Station:  Picture Gallery II
Why is that young woman reaching a hand into the elderly man's pocket? There! In the top row!
As well as painting portraits and religious subjects, the Cranachs also captured the lives of the local townsfolk in their works. Many variations of moralising everyday scenes like the "Unequal Couple" were painted at the Cranach workshop. The old man is in love and, dazzled by the young woman, is having his pocket picked. In the 16th century, such an unequal relationship was definitely considered problematic. It’s a theme that finds artistic expression in the Cranachs’ works.
Other paintings reflect a new understanding of God. These are paintings created as the Reformation movement ran its course. Probably the most impressive work from this period is hanging in the centre. It’s in four parts and shows the Reformation altar of St. Mary's in Wittenberg, where Luther preached for many years. The Reformation altar is a work by the Cranachs and their workshop.
The panel on the left shows the baptism of Jesus at a large, circular white font. The godfather is Philipp Melanchthon. Along with Martin Luther, he was the most important of the reformers. The centre panel shows the Last Supper. Here, you see Martin Luther on the far right, accepting a chalice from the hand of a young man. The panel on the right features Pastor Johannes Bugenhagen in front of a confessional. He was one of Martin Luther’s companions. The predella, the plinth painting with Jesus on the cross, shows Martin Luther giving a sermon. The parishioners include Cranach the Elder and Katharina von Bora, Luther's wife. The altarpiece was completed in around 1547 and erected in the church in the same year. The original is still there, and well worth a visit.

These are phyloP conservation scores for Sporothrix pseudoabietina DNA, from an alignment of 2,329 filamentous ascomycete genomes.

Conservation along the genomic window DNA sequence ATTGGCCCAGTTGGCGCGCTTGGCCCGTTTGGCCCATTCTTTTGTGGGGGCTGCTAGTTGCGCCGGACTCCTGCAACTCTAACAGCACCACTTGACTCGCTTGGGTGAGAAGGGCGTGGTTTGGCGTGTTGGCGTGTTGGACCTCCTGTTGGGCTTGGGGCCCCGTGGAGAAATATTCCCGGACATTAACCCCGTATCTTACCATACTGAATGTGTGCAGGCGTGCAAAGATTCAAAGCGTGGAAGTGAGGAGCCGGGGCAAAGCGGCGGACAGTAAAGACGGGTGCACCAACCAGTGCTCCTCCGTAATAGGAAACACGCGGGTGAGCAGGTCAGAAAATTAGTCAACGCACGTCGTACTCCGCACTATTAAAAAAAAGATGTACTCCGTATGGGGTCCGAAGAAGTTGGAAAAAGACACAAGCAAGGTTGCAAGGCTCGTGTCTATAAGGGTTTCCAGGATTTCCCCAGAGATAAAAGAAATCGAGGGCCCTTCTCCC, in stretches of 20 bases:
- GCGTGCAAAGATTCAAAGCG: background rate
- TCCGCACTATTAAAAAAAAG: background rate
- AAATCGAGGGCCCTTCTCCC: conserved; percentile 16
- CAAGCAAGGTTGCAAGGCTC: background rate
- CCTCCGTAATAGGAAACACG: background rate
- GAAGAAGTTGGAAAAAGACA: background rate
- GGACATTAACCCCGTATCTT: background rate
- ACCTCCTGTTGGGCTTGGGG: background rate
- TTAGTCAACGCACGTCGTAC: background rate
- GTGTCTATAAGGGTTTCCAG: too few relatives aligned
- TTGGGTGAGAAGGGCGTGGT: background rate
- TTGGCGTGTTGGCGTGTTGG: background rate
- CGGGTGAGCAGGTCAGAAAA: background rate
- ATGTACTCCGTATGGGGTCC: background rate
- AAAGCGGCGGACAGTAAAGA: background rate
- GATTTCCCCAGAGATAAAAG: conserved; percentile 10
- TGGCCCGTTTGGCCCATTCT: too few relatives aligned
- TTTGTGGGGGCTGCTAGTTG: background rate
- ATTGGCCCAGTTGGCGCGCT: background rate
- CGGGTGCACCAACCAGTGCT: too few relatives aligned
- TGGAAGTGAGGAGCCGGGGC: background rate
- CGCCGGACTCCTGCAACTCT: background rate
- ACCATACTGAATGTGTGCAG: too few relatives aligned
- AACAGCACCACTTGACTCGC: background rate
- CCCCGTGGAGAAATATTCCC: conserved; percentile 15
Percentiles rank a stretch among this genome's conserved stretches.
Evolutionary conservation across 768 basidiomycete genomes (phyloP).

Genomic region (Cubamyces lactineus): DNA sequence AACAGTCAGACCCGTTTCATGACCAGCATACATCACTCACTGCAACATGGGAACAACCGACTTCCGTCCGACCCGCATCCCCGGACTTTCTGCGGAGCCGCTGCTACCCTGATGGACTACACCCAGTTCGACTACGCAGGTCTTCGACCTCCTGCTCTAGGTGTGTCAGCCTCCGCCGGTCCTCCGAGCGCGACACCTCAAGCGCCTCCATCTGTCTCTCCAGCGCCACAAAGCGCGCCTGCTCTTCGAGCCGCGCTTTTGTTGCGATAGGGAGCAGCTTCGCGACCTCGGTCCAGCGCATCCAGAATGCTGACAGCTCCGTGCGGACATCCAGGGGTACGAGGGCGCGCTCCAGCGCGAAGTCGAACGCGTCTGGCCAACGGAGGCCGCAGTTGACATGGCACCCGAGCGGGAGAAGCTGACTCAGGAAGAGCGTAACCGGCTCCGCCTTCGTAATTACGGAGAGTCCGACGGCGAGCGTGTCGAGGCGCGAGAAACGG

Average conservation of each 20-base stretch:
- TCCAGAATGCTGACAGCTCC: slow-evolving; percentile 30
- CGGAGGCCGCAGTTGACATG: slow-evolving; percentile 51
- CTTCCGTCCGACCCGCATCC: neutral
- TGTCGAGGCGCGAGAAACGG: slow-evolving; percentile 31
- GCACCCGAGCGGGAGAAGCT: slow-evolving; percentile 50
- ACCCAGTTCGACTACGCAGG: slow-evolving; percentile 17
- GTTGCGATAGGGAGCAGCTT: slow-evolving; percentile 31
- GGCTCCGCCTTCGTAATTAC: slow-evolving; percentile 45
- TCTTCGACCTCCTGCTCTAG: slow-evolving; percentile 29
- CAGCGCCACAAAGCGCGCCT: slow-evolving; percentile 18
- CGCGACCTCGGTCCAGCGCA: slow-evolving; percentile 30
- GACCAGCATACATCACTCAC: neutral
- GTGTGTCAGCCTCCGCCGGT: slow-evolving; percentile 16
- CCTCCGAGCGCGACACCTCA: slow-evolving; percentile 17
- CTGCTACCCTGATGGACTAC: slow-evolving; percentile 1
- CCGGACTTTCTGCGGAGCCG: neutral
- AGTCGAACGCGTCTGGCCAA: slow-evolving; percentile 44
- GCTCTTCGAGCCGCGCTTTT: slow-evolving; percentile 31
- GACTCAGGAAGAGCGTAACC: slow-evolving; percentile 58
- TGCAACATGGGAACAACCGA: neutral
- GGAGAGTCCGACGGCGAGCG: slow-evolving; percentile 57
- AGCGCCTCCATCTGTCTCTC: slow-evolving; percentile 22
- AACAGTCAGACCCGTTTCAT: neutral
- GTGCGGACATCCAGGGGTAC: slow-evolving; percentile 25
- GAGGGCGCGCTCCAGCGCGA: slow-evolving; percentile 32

All depictions: © Dagmar Trüpschuch und Cranach Stiftung